As part of the New Year’s pilgrimage, Cartagena is a much-coveted resort. Hotels fill to capacity, restaurants overflow with families, couples, and packs of linen-clad males hit the ramparts to bask in the seasonal hot weather and spontaneous party atmosphere. While Cartagena welcomes the world, the nearby locals of Turbaco celebrate quite differently.

Every year corraleja tournaments are held up and down the Atlantic departments, most notably Sucre, Cordoba, Atlantico and Bolívar. A tradition, which spans back centuries when land- owners hosted popular bullfights on their lands and invited tenant farmers to the show. The Corralejas also form part of a cultural tradition, where pelayera bands composed of accordionists and gaita windpipers would play cumbia and porro in smaller bullrings.

Accompanied by two Colombian documentary filmmakers, we make our way out of Cartagena’s walled city to the industrial hinterland that is Turbaco. Decked in old field clothes and with multiple tripod bags slung over our shoulders we follow the crowds, bearing with every step, the brunt of a relentless sun.

The pandemonium of our corraleja starts before we reach the Turbaco arena. Music blares out from huge sound systems, the locals call “picó” – as in “Pick up” truck. Street food is everywhere consisting of beef and potato skewers, deep fried dishes, cotton candy and beer as the beverage of choice.

The bullfighting arena is a sandy pit, primitive, and hemmed in by tall, bendy tree poles and flat wooden floor boards impressively put up and taken down each year just for the weeklong event. I ask Ramón, one of the filmmakers, if it’s ever fallen down. He confirms, “Yes, it has. In 1980 a 3-story wooden arena came down killing a few thousand. But,” he adds reassuringly, “it hasn’t fallen in the past couple years.”

Corralejas de Turbaco is not just a celebration for the New Year, but a colonial tradition diffused from the Spaniards that seems to literally represent the class divisions that still exist between a white coastal elite and, well, everyone else. Paying customers sit safely above the field in covered bleachers while the majority of attendees are in for free either unable to afford the $10,000 pesos entrance fee; or because they choose to be part of the action below.

It’s packed under the bleachers with crowds pushing to view the excitement through the wooden beams. The ‘play- ers’ inside the arena jump onto these boards for safety and climb up away for the live bull that is constantly trying to maul them. There are 300 to 500 men at any given moment running wildly around the animal and tormenting him any way they can. The players, if you can call them that at this point, act ag- gressive and full of confidence only to sprint away and dive under the safety of a fence when the bull gets too close for comfort.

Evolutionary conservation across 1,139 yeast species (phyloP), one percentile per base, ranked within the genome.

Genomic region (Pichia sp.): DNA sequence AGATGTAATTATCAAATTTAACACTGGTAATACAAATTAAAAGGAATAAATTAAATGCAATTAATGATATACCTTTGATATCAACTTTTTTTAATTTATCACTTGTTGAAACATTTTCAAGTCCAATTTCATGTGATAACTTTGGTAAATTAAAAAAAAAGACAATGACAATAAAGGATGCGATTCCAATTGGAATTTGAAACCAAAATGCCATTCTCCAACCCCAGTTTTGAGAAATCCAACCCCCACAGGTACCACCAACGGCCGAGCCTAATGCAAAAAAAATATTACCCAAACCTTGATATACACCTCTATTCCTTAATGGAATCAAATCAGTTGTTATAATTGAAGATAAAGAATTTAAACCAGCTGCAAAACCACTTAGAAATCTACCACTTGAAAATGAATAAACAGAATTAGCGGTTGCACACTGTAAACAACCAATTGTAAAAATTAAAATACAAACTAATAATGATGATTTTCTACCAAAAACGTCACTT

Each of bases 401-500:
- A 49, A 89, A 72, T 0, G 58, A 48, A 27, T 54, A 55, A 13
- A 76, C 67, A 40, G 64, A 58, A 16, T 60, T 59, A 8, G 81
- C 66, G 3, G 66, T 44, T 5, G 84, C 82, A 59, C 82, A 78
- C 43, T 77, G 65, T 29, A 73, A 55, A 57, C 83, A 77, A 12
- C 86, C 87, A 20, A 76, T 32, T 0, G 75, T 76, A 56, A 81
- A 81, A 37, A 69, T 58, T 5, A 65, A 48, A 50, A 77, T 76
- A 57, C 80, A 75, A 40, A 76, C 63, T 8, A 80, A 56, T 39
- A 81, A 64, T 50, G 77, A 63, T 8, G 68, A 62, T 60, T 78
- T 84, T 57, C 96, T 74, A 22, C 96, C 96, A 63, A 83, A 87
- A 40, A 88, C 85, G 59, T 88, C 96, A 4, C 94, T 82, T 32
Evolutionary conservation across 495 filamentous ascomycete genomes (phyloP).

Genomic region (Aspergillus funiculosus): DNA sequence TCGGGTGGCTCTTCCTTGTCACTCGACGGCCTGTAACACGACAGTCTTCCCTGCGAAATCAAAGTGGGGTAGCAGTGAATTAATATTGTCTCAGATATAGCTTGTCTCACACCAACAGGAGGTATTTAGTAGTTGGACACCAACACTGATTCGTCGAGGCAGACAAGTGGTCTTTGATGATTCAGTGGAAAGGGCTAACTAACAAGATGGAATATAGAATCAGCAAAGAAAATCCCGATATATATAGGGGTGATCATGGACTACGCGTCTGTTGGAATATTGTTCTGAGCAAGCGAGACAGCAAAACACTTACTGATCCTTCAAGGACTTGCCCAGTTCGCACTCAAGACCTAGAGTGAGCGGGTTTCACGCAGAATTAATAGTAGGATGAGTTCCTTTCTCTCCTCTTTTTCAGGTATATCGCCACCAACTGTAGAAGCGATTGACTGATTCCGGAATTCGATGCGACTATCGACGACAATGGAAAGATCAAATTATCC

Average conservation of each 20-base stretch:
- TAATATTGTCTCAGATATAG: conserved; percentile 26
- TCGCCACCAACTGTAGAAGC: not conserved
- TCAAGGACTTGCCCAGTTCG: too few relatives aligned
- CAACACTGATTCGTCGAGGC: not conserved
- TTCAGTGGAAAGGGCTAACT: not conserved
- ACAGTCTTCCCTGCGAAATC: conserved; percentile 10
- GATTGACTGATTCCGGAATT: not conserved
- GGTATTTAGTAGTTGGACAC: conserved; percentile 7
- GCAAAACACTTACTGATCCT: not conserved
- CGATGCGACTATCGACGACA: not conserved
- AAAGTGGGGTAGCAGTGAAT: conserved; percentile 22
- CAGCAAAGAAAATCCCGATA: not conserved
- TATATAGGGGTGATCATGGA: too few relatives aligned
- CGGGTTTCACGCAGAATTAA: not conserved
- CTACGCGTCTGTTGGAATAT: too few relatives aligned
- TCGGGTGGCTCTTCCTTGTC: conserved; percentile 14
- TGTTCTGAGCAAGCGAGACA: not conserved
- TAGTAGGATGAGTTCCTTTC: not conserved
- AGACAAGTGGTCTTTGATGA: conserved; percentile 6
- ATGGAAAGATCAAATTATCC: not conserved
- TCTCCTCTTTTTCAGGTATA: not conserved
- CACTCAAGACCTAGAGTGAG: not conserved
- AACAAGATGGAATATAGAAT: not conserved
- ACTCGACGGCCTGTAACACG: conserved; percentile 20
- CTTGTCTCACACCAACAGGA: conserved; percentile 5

The crowds from the bleachers throw anything they can find at the stunned animal, including sticks of sugar and sometimes cans with money, enticing the drunken males to get closer to the bull to collect their sweet prize.

Runners in the field swing umbrellas, jump around flailing their T-shirts or try to traditionally bullfight with capes, usually stamped with political messages or advertisements. When the bull isn’t giving the crowd the desired show, cowboys on horses will encourage a short chase, and spear garocheros into the bull’s neck muscles.

Some of the players even carry a traditional banderilla in each hand and challenge the bull face to face, jamming the two decorated spears into the bull’s neck. The banderillas have a fish hooked point, which keeps the colorful spears hanging off the bull that will either fall off during a charge, or are taken out as the bull exits the arena.

The bull does eventually win, and if the men survive they are allowed to enter the paying section of the arena where they get money for their bravery. This is also a proud moment for the owners and breeders ‘ganaderos’ of the bulls and how they show off the strength of their prize cattle. The peasants are essentially paid off to fight their bulls, and if they don’t make enough tips to continue bull fighting, the ganaderos can’t prove the strength and worth of their bulls.

Ramon tells me he is surprised that no one died today. The dead are usually robbed on site and dragged out of the arena. As a spectator it’s hard not to cheer for the bull, anticipating his next stomp and victory. That seems to be the energy of this strange event. The crowd screams as a bull charges into an intoxicated crowd. But it’s hard to decipher who the real animal is prancing around this treacherous, dusty corral.